It was never a question of Batmo’s replacement – for which none would do – but a question of Batmo’s retirement. It was that notion I could not come to terms with. The vehicle would never be owned outside of the family, of course – meaning a Davis or Malik (who had all but co-owned Batmo with me) – would have to adopt him. In fact, I placed Batmo in my Will upon my untimely death.
Perhaps the slow unravel began when I finally faced the Blue Book reality that Batmo was valued at $1500 in “real life,” when, to me, no price could buy him – and that it was therefore fool-hearty to continue insuring him like he would not be declared “totaled” by a small fender bender. That was April 2019; and, by August, purchasing his successor had become inevitable.
But the deal was not sealed until the day I resolved that Batmo would go to live with my father. Alas, he (Jed Davis) was the only person I know who would keep Batmo in the style and shape he was accustomed to (immaculate), fill him up only with high test gas, and give him the quiet home he always deserved.
I scheduled Batmo’s retirement and the dawning of a new vehicular chapter in my life for a day and week that ended up passing by because, well, I fell ill and couldn’t drive. But it bought me a few days—and another whole weekend with Batmo. That Saturday, perhaps, I was still refusing to think about what would occur on the Thursday next, but I enjoyed my day.
Then Sunday. Batmo’s last day ever with me in our favorite state (New Jersey). Batmo’s last drive to the barn; Batmo’s last drive on Route 3; Batmo’s last traffic jam on the Helix; and Batmo’s last roll through the Lincoln Tunnel. Everywhere we went, I videoed and took pictures. I wanted to memorialize our final days together because, well, I adored my car.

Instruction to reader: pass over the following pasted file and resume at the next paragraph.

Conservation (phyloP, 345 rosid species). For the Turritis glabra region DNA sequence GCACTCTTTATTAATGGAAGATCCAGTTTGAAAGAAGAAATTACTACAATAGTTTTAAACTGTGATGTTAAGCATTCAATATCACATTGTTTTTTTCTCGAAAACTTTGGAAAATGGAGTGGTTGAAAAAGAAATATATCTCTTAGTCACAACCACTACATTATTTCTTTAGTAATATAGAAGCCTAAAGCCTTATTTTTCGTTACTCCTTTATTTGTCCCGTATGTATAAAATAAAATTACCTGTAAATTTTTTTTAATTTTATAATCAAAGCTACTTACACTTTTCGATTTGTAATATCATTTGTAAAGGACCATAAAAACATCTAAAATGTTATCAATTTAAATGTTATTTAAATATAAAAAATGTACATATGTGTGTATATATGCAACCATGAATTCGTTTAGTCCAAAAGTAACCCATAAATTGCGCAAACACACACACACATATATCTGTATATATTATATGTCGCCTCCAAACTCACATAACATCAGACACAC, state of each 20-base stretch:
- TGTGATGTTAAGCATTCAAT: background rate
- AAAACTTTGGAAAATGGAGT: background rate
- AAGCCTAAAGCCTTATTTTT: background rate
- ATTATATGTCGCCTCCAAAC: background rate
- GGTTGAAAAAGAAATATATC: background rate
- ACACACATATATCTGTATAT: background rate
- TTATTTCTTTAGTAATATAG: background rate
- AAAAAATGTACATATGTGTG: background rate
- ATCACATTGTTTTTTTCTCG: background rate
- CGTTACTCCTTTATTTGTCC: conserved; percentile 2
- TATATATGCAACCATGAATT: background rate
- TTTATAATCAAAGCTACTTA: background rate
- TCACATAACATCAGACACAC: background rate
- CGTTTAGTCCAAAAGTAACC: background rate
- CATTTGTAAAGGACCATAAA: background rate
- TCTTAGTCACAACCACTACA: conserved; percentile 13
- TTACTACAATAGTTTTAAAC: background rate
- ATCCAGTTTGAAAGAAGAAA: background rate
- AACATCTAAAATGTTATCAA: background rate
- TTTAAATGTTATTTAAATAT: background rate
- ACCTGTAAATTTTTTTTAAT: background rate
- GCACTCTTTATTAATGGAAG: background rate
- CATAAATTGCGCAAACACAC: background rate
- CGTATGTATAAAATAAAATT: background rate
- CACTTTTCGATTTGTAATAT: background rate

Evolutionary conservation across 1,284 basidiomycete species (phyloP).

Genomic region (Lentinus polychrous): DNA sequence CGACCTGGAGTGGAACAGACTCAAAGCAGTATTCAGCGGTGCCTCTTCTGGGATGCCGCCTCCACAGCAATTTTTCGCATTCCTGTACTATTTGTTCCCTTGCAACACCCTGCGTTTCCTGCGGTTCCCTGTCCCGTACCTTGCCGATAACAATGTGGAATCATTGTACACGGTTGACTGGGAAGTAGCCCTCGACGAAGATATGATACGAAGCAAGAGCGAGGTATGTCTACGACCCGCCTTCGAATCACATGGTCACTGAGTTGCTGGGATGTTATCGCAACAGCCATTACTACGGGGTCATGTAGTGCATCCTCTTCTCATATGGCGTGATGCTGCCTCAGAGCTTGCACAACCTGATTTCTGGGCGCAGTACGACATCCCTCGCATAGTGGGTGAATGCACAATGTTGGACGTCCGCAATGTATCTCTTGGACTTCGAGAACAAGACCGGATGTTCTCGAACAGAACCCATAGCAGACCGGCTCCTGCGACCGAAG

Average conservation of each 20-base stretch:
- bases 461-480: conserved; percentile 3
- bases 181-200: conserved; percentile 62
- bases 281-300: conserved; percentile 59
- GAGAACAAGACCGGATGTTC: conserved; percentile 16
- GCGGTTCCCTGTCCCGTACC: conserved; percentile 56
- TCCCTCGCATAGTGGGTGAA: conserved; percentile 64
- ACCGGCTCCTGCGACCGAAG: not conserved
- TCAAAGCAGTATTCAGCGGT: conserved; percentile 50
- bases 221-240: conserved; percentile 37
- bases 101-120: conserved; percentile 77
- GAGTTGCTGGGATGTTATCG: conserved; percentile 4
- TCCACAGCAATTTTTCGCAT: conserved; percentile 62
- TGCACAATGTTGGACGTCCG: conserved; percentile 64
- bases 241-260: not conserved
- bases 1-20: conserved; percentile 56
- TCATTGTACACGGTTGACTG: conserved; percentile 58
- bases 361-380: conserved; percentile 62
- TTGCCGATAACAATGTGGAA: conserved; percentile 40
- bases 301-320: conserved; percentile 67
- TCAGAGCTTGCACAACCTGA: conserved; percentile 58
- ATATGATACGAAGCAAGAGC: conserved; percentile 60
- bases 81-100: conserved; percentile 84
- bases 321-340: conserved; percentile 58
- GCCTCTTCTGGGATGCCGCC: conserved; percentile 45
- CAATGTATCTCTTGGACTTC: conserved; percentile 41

I officially retired Batmo on a weekday, October 3, 2019. Eerily, for the entire drive north (which I documented numerous times on video and camera), my normally chatty business email was dead quiet. Nothing was coming in. I fielded no phone calls, and placed none of my own. For eight solid hours, Batmo purred as well as he ever had in his life for approximately 350 miles to Maine. That same day, he rested at Honda, where I officially signed the “adoption” papers for his successor (whom I met but did not take yet).
Only I would know and believe that Batmo drove better on his drive up to Maine than he had ever driven in his 12 years with me. I dare say he knew he was going “home.” We drove out to Fayette together on October 4, 2019, where Jed was waiting with waiving arms to greet his new car. The next day, Jed and I signed Batmo’s Title, and then dropped him off down the road at the mechanic for (of course) an oil change and look over. Batmo’s odometer read just north of 117,000 when I cut his engine for the last time.
Yes, it is true that Batmo let his “emotions” be known the first day that Jed attempted to drive him to the office in Augusta (by cutting his engine and refusing to move any further, about five miles from the house). AAA had to come tow him. The diagnosis was “bad gas” – though it was the same gas he and I had driven the second half of our trip on (and of course high test). But Jed and I both knew it was Batmo’s rebellion against being left behind. And, yes, he threw a typical “Batmo-style tantrum” when Jed left him all alone (in a garage, of course) for two solid weeks. I warned that he had never been left like that and would not be happy. He had a completely dead battery that had to be replaced upon return.
But, aside from those small “expressions” of his personality, Batmo adopted Jed just as Jed adopted him. It was a gift of sorts for both of them, and when I got into my brand new Honda SI (“The Black”) to drive back to NYC, I was for the first time overjoyed by all of it. I – the car-crazy country girl-turned Manhattanite – finally had the black sports car I had wanted; Jed had an unexpected, but delightful, second car; and I had done right by Batmo. Alan Poland would have given me a nod.
So, Retire in Peace (R.I.P.), my beloved Batmo. May you drive many more miles with your new owner, and may every road always lead home.
I love you.